* Eonia rates fall as banks pay back below-forecast 61.1 bln
* Money market curve flattens, euro falls after ECB data
* Post election Italian repayments may bring more volatility
By William James
LONDON, Feb 22 Money market rates fell on Friday
after a smaller than forecast repayment of European Central Bank
loans boosted expectations that the banking sector would stay
awash with cash for the foreseeable future.
The first early repayments of the second batch of three-year
loans, made last year to shore up the euro zone's fragile
banking sector, came in at 61.1 billion euros, well below the
Reuters consensus of 130 billion euros.
The low repayment caused traders to push back their
expectations of when the current massive cash surplus in the
banking system will fall low enough to drive overnight interbank
lending rates up.
Eonia rates fell and Euribor futures rose
- both signalling expectations of lower rates - as the ECB
announcement cemented the market's view that liquidity would
remain high for the near term. Reuters data showed a
surplus of 480 billion euros before the latest repayments.
"You see liquidity is coming out of the system slower than
anticipated so you adjust expectations of where Eonia fixes,"
said Benjamin Schroeder, strategist at Commerzbank.
Longer-dated rates were hardest hit, with two-year Eonia
, which represents the average overnight borrowing
rate over the next two years, falling 4 basis points to 20 basis
"At the very short end of the curve you would always be very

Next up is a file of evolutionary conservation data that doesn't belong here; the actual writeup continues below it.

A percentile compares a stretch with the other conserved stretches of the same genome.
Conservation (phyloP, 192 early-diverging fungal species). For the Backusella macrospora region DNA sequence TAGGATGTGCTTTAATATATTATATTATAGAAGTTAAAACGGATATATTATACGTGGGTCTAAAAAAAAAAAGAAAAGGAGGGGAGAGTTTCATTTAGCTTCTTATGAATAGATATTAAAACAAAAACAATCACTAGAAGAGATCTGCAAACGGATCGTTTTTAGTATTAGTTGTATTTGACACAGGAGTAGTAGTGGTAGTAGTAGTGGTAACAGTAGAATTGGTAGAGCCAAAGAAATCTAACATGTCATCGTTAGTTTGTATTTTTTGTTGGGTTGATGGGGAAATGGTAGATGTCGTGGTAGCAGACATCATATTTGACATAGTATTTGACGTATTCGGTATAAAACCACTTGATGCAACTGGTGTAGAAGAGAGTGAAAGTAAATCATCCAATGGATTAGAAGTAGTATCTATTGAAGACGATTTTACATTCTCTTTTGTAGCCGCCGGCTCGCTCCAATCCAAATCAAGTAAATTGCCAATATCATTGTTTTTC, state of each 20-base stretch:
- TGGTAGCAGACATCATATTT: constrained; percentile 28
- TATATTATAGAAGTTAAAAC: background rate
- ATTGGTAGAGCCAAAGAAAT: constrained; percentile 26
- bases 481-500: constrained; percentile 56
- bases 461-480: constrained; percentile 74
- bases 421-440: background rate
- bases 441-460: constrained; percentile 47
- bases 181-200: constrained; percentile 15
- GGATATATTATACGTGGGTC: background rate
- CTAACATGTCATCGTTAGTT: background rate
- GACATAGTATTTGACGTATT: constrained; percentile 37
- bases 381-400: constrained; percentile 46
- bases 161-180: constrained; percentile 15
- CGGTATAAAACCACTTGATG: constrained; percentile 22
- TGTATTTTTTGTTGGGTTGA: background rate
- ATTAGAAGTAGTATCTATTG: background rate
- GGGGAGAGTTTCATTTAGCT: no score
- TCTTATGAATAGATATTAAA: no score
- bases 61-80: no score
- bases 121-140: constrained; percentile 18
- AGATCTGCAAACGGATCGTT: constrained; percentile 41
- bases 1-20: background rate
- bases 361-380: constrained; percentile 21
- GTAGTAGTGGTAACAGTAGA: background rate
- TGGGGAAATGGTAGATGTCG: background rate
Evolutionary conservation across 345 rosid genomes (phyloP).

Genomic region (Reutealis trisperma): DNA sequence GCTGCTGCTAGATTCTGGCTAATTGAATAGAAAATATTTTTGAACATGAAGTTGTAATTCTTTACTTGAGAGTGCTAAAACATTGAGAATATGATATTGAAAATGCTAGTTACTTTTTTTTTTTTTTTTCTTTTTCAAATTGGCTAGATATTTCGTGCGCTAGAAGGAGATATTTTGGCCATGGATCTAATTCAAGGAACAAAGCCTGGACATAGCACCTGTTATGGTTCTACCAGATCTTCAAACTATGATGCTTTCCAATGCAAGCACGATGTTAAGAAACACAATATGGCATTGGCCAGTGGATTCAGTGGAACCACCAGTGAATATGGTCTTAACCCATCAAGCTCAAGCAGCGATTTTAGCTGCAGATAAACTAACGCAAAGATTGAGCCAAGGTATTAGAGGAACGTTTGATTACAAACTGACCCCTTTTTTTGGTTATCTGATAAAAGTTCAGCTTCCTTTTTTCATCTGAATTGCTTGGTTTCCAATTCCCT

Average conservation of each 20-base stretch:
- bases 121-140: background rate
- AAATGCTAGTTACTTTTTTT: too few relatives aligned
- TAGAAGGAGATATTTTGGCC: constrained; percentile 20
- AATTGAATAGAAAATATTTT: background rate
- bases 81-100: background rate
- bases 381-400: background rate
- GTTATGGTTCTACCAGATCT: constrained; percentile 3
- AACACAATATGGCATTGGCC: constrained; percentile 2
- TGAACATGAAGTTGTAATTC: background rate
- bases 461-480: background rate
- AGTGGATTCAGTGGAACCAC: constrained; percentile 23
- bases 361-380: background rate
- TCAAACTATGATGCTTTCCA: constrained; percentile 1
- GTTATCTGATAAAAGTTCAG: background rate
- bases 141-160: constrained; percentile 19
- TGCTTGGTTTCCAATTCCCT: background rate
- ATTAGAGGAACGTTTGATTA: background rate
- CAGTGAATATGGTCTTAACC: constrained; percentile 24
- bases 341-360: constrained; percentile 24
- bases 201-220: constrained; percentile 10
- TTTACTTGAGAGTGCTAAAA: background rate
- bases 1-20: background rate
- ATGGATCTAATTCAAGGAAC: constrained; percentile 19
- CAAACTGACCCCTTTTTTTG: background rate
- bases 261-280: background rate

far away from the 150-250 billion euro threshold where Eonia
fixing might start to react to low liquidity, so we should
expect the effect to take place further down the road,"
The gap between one-year and two-year Eonia rates, which
widened when initial repayments of the first batch of ECB loans
came in higher than expected, was now back at 9 basis points --
matching levels seen before the Jan. 25 announcement.
This flattening of the money market curve caused the euro,
which has become closely correlated with short-term interest
rates since the loan repayments started last month, to fall to a
VOLATILITY TO PERSIST
Although the two largest repayment dates have now passed,
analysts expected the curve to continue to react to future
"It's going to be another two or three weeks till things
settle down and we get the speed of weekly repayments. At the
moment I think it's a bit too early to make judgments," said
Simon Smith, chief economist at FXPro in London.
One of the prime drivers for this volatility could be the
repayments from Italian banks, who borrowed heavily when the
loans were made available but are believed to have only made
small repayments so far.
The pace of Italian bank repayments could pick up once the
country's elections, taking place on Feb. 24-25, were decided
and banks had a clearer picture of the domestic outlook.
Based on this, Commerzbank recommended using the rally in
Euribor rates as a chance to make bets for a re-steepening of
the curve once Italian repayments start to kick in.